A dose of nature
22 January 2016 by Dan Bloomfield
What do you get when you cross ecology with psychotherapy? Quite possibly you end up with profound benefits for people's wellbeing - and for the health of the NHS. Dan Bloomfield explains why for many chronically ill or isolated people help could lie just beyond their front door.
For nearly two years I've been running a project in Cornwall that brings together two quite different sectors: health and the natural environment. I've always been fascinated by how the two relate to each other. I started by studying ecology, first because nature fascinated me and then, I began to realise, because it made me happy. I noticed that being outdoors was the key to my physical health as well as my mental wellbeing. Nature pleased me, calmed me, gave me a sense of perspective. Somehow, it also made me walk a bit further, or climb a bit higher.
A few years ago I also began to train as a psychotherapist. The success of psychotherapy depends on the effectiveness of the relationship between the therapist and patient and the context of that relationship has an enormous bearing upon the outcome. Instead of sitting indoors I began to take clients outside for a walk and we both noticed the difference. It made me wonder; if going out in nature was beneficial to health and wellbeing, could we eventually reach a point where a doctor, rather than prescribing antidepressants or even statins, might offer a dose of nature instead?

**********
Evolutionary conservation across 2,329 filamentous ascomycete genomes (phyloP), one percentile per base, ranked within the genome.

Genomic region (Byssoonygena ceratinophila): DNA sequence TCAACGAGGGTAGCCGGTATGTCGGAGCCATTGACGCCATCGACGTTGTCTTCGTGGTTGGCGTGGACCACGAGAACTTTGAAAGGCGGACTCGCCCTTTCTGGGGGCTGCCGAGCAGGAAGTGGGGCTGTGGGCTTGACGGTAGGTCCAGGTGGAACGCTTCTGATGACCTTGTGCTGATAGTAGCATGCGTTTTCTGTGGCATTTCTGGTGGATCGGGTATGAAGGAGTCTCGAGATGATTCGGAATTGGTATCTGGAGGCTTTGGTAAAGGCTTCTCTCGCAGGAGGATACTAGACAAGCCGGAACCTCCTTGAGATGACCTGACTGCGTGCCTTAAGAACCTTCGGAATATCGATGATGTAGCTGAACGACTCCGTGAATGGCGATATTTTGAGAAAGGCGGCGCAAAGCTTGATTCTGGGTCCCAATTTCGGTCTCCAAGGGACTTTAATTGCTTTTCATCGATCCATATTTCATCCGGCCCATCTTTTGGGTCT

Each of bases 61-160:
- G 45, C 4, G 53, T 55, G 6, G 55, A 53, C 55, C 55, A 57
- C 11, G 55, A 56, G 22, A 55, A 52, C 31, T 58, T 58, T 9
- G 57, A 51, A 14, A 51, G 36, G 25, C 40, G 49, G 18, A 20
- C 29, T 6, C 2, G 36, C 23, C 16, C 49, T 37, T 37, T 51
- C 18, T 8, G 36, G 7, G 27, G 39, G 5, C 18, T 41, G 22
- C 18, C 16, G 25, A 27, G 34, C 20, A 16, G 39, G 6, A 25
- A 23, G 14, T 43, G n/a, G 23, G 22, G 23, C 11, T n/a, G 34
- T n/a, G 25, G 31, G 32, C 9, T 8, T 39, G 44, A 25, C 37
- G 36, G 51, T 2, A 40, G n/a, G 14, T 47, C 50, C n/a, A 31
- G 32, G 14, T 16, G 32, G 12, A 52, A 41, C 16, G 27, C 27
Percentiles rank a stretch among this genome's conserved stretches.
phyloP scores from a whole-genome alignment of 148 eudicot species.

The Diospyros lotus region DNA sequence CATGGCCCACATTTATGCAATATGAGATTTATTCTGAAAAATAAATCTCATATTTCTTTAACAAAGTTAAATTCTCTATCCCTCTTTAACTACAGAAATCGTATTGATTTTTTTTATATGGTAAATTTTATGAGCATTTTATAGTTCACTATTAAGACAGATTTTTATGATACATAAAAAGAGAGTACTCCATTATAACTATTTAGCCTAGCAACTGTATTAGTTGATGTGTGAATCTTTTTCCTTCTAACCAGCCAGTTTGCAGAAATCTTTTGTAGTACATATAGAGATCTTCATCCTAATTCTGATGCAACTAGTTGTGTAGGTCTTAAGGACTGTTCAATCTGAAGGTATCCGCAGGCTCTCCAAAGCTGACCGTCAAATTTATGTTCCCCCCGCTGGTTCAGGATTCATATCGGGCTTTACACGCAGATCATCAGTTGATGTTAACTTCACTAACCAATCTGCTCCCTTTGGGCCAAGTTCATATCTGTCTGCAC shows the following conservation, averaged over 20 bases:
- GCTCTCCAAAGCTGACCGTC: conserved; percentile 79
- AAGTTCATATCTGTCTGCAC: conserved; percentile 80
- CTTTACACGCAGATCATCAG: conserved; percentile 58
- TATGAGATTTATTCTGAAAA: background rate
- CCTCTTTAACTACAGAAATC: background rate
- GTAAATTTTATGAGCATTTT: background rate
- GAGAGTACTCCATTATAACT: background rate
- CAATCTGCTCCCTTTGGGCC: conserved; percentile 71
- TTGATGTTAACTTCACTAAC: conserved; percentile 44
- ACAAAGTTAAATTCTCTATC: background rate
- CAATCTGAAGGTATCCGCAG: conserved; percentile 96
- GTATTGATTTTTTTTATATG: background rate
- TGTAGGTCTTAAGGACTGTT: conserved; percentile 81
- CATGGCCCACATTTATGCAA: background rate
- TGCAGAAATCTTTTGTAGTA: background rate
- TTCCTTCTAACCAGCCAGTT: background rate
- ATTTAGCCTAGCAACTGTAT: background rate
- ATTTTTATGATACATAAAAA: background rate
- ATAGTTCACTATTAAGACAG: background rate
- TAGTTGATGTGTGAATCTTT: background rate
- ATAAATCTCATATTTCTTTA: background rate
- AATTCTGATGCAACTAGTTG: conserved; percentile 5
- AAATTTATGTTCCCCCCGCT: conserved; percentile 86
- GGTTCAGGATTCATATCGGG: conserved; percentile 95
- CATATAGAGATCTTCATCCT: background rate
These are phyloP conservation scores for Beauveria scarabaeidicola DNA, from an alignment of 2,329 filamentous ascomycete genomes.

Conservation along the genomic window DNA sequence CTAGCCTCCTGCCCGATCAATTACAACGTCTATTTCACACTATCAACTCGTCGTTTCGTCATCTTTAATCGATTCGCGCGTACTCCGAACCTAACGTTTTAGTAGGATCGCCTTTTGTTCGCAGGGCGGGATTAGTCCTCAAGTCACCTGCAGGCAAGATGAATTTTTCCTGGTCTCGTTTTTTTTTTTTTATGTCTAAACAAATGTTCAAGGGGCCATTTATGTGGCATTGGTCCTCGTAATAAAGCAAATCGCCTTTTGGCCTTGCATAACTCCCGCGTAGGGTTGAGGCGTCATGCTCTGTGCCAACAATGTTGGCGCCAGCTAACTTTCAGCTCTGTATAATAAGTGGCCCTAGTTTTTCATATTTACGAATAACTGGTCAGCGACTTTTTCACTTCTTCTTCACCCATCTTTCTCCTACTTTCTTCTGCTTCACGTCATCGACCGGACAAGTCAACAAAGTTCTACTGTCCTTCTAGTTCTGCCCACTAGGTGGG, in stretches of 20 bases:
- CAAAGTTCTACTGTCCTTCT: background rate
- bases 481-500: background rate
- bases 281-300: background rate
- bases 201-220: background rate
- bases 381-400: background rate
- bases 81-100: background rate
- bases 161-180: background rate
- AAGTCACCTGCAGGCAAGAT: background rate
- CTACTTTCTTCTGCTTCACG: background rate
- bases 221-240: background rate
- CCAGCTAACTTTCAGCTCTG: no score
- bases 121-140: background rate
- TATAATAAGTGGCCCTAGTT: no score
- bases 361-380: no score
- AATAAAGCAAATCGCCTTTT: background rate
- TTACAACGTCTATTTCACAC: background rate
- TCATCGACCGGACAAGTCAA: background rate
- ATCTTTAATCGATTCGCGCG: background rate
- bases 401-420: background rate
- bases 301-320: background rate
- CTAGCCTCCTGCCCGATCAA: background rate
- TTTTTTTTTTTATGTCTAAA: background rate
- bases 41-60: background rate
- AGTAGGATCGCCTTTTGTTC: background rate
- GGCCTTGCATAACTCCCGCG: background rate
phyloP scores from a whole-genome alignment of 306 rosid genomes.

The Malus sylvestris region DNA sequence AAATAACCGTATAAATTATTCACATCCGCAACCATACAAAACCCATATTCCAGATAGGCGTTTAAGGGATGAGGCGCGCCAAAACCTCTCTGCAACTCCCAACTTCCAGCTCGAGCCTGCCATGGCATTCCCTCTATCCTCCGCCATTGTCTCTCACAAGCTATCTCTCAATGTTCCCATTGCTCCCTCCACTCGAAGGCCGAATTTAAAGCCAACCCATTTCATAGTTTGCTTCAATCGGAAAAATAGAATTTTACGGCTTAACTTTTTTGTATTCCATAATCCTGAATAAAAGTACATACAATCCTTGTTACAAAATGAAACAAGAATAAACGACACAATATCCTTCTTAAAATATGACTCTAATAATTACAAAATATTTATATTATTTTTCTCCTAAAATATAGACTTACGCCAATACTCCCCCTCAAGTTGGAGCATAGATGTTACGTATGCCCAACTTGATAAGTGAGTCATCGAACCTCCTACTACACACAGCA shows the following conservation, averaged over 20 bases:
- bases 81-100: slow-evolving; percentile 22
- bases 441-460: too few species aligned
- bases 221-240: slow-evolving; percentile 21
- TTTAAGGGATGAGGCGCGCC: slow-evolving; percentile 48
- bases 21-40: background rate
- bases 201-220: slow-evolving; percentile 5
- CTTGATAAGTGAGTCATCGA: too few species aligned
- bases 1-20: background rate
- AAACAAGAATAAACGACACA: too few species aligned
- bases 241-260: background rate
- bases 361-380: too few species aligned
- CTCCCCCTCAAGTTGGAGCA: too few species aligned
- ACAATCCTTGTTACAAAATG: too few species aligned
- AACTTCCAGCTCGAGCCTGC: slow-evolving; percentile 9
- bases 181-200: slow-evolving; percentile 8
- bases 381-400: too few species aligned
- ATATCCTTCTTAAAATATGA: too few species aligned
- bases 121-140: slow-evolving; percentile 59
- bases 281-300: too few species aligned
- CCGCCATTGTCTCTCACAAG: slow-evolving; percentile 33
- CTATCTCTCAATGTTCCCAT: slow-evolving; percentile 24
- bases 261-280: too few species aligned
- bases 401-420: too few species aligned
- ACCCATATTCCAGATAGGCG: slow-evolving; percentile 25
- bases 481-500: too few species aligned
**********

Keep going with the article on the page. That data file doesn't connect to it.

That question led me to a Natural Environment Research Council fellowship in the field of knowledge exchange. This essentially means bringing together different groups of people outside academia to find out how and where research could be better applied, to maximise social and economic benefit. On the one hand, academics have a lot of knowledge about health, wellbeing and the natural environment, and also a lot of questions. On the other, environmental organisations are keen for people to value our natural assets more, and to bring the things that nature does for us - clean our water, circulate our carbon, control our pests and, perhaps, underpin our health - to everyone's attention. And on the third hand (one I often wish I could grow), the health system is very keen to reduce costs, to find alternative ways of caring for people, to reduce the impact of future epidemics of obesity and depression, and to involve the voluntary and community sector more. If we brought these agendas together, could we make nature prescription a reality?
Right from the start there was an enormous amount to learn and to share. The health system, with its acronyms and concepts like commissioning of services and care pathways, has its own language of which many of us - myself included - understand only a smattering. I got a rapid education in NHS restructuring and the like, but as my fellowship progressed I was delighted and relieved to discover many GPs, nurses and managers who 'got' the concept and wanted to take part.